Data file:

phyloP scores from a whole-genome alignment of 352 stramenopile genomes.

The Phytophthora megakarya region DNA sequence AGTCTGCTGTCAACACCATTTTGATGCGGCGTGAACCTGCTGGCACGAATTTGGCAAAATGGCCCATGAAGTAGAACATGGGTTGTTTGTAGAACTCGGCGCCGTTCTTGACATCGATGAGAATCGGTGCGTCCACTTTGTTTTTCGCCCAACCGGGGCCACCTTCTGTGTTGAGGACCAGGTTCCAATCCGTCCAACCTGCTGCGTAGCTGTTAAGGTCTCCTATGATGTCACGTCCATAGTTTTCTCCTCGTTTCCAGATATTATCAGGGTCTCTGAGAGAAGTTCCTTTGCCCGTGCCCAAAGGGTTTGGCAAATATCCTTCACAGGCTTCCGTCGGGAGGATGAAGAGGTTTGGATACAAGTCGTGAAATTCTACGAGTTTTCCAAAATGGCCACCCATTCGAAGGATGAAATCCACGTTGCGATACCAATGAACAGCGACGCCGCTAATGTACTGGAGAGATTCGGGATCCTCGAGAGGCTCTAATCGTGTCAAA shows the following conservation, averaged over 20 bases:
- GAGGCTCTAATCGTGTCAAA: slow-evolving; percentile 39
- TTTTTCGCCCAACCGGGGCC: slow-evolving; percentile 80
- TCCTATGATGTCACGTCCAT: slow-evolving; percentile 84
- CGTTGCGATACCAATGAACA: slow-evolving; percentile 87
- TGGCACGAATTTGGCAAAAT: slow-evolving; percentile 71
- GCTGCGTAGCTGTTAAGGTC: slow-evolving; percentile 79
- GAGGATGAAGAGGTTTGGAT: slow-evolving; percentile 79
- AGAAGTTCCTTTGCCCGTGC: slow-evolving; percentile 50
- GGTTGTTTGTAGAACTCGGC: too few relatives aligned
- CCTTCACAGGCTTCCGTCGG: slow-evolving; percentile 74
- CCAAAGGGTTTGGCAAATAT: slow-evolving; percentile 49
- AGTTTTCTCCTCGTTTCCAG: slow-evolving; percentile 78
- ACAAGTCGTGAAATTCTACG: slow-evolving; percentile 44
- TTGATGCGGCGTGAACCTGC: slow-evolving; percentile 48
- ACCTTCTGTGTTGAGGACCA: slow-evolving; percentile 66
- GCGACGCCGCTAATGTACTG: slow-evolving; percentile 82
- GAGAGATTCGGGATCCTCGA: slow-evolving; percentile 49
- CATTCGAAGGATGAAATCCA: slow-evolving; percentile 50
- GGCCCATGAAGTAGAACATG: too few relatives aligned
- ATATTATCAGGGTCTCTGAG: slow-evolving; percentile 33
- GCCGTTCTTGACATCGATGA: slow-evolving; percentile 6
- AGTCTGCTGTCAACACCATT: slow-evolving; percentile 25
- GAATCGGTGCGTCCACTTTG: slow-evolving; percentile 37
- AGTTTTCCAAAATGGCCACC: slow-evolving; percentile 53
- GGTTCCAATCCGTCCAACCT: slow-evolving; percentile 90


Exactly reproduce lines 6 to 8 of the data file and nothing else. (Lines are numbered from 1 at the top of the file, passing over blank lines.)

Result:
- CGTTGCGATACCAATGAACA: slow-evolving; percentile 87
- TGGCACGAATTTGGCAAAAT: slow-evolving; percentile 71
- GCTGCGTAGCTGTTAAGGTC: slow-evolving; percentile 79